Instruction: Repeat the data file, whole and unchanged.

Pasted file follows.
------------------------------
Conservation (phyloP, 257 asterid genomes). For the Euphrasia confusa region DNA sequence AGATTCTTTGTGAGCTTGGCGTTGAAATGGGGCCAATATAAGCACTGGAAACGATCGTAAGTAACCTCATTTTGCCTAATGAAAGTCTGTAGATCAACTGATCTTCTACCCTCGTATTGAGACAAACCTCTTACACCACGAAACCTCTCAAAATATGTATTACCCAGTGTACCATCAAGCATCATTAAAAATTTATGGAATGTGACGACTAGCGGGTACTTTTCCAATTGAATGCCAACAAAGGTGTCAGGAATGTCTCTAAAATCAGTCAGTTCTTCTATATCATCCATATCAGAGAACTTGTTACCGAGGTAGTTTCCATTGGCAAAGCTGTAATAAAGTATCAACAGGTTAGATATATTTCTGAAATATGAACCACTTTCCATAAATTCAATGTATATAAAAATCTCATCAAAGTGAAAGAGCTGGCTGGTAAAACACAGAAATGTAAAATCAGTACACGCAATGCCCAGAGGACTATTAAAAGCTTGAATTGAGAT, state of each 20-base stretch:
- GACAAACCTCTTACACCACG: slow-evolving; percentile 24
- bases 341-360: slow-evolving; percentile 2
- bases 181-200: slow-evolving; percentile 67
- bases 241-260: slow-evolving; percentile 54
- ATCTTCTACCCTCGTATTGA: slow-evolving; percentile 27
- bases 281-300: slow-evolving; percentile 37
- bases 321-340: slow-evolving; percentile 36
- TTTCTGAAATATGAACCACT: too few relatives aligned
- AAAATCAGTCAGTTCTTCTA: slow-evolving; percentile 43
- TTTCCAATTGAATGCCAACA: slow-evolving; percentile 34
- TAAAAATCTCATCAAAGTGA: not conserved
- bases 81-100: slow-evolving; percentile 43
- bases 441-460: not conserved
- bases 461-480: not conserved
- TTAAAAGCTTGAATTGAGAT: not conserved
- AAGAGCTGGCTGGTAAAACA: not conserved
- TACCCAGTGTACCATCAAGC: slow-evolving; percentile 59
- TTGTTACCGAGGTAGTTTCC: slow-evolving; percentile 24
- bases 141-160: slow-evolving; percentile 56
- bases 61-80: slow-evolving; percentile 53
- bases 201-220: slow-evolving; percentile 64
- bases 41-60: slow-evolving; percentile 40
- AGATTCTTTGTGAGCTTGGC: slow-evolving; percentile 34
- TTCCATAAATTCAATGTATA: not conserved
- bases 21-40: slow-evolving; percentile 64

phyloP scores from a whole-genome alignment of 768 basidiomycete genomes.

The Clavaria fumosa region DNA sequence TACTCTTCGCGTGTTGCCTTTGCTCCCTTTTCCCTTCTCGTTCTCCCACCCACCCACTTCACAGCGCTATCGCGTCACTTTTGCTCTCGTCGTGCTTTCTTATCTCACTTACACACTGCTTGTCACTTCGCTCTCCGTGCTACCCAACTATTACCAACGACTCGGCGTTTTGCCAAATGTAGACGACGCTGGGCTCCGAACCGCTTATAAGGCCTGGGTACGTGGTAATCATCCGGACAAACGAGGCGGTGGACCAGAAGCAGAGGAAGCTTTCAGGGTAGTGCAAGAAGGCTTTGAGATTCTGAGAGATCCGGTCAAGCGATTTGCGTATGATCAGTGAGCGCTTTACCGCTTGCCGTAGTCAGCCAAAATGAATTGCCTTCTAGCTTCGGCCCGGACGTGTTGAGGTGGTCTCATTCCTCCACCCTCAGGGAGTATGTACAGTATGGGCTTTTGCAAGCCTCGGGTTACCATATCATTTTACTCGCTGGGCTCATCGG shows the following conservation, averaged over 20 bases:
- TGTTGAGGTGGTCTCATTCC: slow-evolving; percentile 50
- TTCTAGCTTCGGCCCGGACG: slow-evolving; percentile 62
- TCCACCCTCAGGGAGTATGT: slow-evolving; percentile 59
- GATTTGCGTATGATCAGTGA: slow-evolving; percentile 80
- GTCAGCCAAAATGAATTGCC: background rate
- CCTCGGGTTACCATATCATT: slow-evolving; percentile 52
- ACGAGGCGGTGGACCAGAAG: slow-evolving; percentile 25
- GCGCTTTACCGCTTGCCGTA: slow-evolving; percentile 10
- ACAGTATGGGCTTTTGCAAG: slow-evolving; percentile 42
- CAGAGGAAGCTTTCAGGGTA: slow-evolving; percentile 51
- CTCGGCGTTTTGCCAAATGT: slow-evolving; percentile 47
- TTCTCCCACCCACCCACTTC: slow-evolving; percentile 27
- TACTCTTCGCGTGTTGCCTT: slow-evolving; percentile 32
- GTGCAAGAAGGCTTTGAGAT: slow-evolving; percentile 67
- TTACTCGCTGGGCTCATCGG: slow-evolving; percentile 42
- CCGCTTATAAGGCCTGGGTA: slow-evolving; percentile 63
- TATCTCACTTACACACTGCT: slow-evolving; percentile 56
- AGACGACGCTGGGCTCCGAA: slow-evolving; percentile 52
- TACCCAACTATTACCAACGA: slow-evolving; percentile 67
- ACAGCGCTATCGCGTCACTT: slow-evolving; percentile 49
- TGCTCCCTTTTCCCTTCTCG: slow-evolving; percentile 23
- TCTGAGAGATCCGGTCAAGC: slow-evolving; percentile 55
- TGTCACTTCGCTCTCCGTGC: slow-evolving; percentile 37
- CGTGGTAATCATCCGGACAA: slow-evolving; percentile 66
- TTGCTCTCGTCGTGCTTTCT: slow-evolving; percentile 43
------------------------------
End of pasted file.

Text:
Conservation (phyloP, 257 asterid genomes). For the Euphrasia confusa region DNA sequence AGATTCTTTGTGAGCTTGGCGTTGAAATGGGGCCAATATAAGCACTGGAAACGATCGTAAGTAACCTCATTTTGCCTAATGAAAGTCTGTAGATCAACTGATCTTCTACCCTCGTATTGAGACAAACCTCTTACACCACGAAACCTCTCAAAATATGTATTACCCAGTGTACCATCAAGCATCATTAAAAATTTATGGAATGTGACGACTAGCGGGTACTTTTCCAATTGAATGCCAACAAAGGTGTCAGGAATGTCTCTAAAATCAGTCAGTTCTTCTATATCATCCATATCAGAGAACTTGTTACCGAGGTAGTTTCCATTGGCAAAGCTGTAATAAAGTATCAACAGGTTAGATATATTTCTGAAATATGAACCACTTTCCATAAATTCAATGTATATAAAAATCTCATCAAAGTGAAAGAGCTGGCTGGTAAAACACAGAAATGTAAAATCAGTACACGCAATGCCCAGAGGACTATTAAAAGCTTGAATTGAGAT, state of each 20-base stretch:
- GACAAACCTCTTACACCACG: slow-evolving; percentile 24
- bases 341-360: slow-evolving; percentile 2
- bases 181-200: slow-evolving; percentile 67
- bases 241-260: slow-evolving; percentile 54
- ATCTTCTACCCTCGTATTGA: slow-evolving; percentile 27
- bases 281-300: slow-evolving; percentile 37
- bases 321-340: slow-evolving; percentile 36
- TTTCTGAAATATGAACCACT: too few relatives aligned
- AAAATCAGTCAGTTCTTCTA: slow-evolving; percentile 43
- TTTCCAATTGAATGCCAACA: slow-evolving; percentile 34
- TAAAAATCTCATCAAAGTGA: not conserved
- bases 81-100: slow-evolving; percentile 43
- bases 441-460: not conserved
- bases 461-480: not conserved
- TTAAAAGCTTGAATTGAGAT: not conserved
- AAGAGCTGGCTGGTAAAACA: not conserved
- TACCCAGTGTACCATCAAGC: slow-evolving; percentile 59
- TTGTTACCGAGGTAGTTTCC: slow-evolving; percentile 24
- bases 141-160: slow-evolving; percentile 56
- bases 61-80: slow-evolving; percentile 53
- bases 201-220: slow-evolving; percentile 64
- bases 41-60: slow-evolving; percentile 40
- AGATTCTTTGTGAGCTTGGC: slow-evolving; percentile 34
- TTCCATAAATTCAATGTATA: not conserved
- bases 21-40: slow-evolving; percentile 64

phyloP scores from a whole-genome alignment of 768 basidiomycete genomes.

The Clavaria fumosa region DNA sequence TACTCTTCGCGTGTTGCCTTTGCTCCCTTTTCCCTTCTCGTTCTCCCACCCACCCACTTCACAGCGCTATCGCGTCACTTTTGCTCTCGTCGTGCTTTCTTATCTCACTTACACACTGCTTGTCACTTCGCTCTCCGTGCTACCCAACTATTACCAACGACTCGGCGTTTTGCCAAATGTAGACGACGCTGGGCTCCGAACCGCTTATAAGGCCTGGGTACGTGGTAATCATCCGGACAAACGAGGCGGTGGACCAGAAGCAGAGGAAGCTTTCAGGGTAGTGCAAGAAGGCTTTGAGATTCTGAGAGATCCGGTCAAGCGATTTGCGTATGATCAGTGAGCGCTTTACCGCTTGCCGTAGTCAGCCAAAATGAATTGCCTTCTAGCTTCGGCCCGGACGTGTTGAGGTGGTCTCATTCCTCCACCCTCAGGGAGTATGTACAGTATGGGCTTTTGCAAGCCTCGGGTTACCATATCATTTTACTCGCTGGGCTCATCGG shows the following conservation, averaged over 20 bases:
- TGTTGAGGTGGTCTCATTCC: slow-evolving; percentile 50
- TTCTAGCTTCGGCCCGGACG: slow-evolving; percentile 62
- TCCACCCTCAGGGAGTATGT: slow-evolving; percentile 59
- GATTTGCGTATGATCAGTGA: slow-evolving; percentile 80
- GTCAGCCAAAATGAATTGCC: background rate
- CCTCGGGTTACCATATCATT: slow-evolving; percentile 52
- ACGAGGCGGTGGACCAGAAG: slow-evolving; percentile 25
- GCGCTTTACCGCTTGCCGTA: slow-evolving; percentile 10
- ACAGTATGGGCTTTTGCAAG: slow-evolving; percentile 42
- CAGAGGAAGCTTTCAGGGTA: slow-evolving; percentile 51
- CTCGGCGTTTTGCCAAATGT: slow-evolving; percentile 47
- TTCTCCCACCCACCCACTTC: slow-evolving; percentile 27
- TACTCTTCGCGTGTTGCCTT: slow-evolving; percentile 32
- GTGCAAGAAGGCTTTGAGAT: slow-evolving; percentile 67
- TTACTCGCTGGGCTCATCGG: slow-evolving; percentile 42
- CCGCTTATAAGGCCTGGGTA: slow-evolving; percentile 63
- TATCTCACTTACACACTGCT: slow-evolving; percentile 56
- AGACGACGCTGGGCTCCGAA: slow-evolving; percentile 52
- TACCCAACTATTACCAACGA: slow-evolving; percentile 67
- ACAGCGCTATCGCGTCACTT: slow-evolving; percentile 49
- TGCTCCCTTTTCCCTTCTCG: slow-evolving; percentile 23
- TCTGAGAGATCCGGTCAAGC: slow-evolving; percentile 55
- TGTCACTTCGCTCTCCGTGC: slow-evolving; percentile 37
- CGTGGTAATCATCCGGACAA: slow-evolving; percentile 66
- TTGCTCTCGTCGTGCTTTCT: slow-evolving; percentile 43